You see, when you set certain goals for your credit cards, you immediately know what you need to use your credit cars for and what you shouldn’t use your credit cards for. Far too often, the sight of a new credit card immediately makes us think about all of the things that we can spend our money on, but is this really the best attitude to have about our finances? Spending too much money can only hurt our financial futures more than it helps them — there’s only one way to really make sure that you will have no problem at all getting your finances taken care of, and that’s making sure that you set the proper goals.

So, what goals can you set when it comes to credit cards? Well, in a nutshell, there’s actually quite a few. For example, if you want to make sure that you are rebuilding your credit, you might decide that you will get a secured credit card where you will pay off the entire balance each and every month. A secured credit card is specifically designed for people that do not have good credit, as it lets them rebuild their credit in a very specific way. There’s no need to worry that you will not be able to get back to a better financial point, especially when you know how to use credit cards wisely.

It’s important to make sure that you’re remaining as disciplined as possible when you’re trying to pick up a secured credit card, because it’s still possible to get in trouble. Even though you will be putting up a secured amount, you will still need to make sure that you are truly getting things taken care of by paying off your balances every month. If you go late on your secured credit card, you will still face problems. The credit card company can seize your initial security, which means that you lose all of the money that you put up in order to get the credit card in the first place. In addition, the company can pursue collection efforts, which means that you will have someone calling you virtually around the clock. This can also lead to judgments and other negative credit reporting — all things that you neither want nor need.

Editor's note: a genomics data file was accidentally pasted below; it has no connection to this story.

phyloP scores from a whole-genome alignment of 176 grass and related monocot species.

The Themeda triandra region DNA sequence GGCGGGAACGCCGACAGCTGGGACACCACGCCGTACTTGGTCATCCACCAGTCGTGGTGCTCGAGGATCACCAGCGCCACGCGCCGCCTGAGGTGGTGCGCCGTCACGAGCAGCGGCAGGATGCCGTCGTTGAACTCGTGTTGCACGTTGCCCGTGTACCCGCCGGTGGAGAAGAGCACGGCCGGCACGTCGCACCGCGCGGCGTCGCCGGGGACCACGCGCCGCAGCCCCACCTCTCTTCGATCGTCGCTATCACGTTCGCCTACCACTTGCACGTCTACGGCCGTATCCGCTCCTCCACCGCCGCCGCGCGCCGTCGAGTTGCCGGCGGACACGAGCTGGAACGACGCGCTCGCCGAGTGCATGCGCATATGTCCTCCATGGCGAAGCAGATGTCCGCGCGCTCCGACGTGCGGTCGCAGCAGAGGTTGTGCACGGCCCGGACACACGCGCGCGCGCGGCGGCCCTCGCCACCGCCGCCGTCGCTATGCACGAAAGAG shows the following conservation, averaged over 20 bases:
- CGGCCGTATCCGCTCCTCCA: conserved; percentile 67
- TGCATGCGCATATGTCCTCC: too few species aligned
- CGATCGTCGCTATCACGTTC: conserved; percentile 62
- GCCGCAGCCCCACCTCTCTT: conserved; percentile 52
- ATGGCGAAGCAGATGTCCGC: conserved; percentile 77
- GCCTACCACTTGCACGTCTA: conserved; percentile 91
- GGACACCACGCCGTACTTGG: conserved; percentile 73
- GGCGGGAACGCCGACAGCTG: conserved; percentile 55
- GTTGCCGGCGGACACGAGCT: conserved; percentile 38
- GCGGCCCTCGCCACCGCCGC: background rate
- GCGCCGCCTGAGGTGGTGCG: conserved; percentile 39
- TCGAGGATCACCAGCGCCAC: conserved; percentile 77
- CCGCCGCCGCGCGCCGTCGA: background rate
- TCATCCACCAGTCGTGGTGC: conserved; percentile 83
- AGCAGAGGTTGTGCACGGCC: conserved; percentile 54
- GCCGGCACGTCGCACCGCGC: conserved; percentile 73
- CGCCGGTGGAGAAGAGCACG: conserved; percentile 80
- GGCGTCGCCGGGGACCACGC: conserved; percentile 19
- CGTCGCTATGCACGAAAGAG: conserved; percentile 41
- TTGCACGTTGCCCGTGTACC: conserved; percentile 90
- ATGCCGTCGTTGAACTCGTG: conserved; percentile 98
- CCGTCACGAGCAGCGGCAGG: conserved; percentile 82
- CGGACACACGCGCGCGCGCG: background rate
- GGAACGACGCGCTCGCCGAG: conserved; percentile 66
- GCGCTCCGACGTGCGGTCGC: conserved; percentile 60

You can also have a credit card designed only for emergency moments. Now, you might be thinking about what really consists an emergency — we mean emergencies that are life threatening or extremely stressful, such as car repairs. A half off sale on shoes is not an emergency that’s worth whipping out your credit card — don’t forget that, and you’ll be just fine!

Online Tools to Help You Keep Track of Your Credit Cards

When you’re working with your finances, it’s definitely okay to admit when you need a little help. Most people find working with their finances to be quite exhausting, but it’s a fact of life that you have to deal with money at one point or another. After all, everything works off of money, which means that you will need to get things in order fast if you want to achieve your financial goals. You might have already set up credit cards that have different goals, but you will also want to make sure that you get your credit cards organized. Now, you could sit down and write everything down on pen and paper, but this is obviously pretty inefficient. You will need to seek out a system that can get you on the rightly track.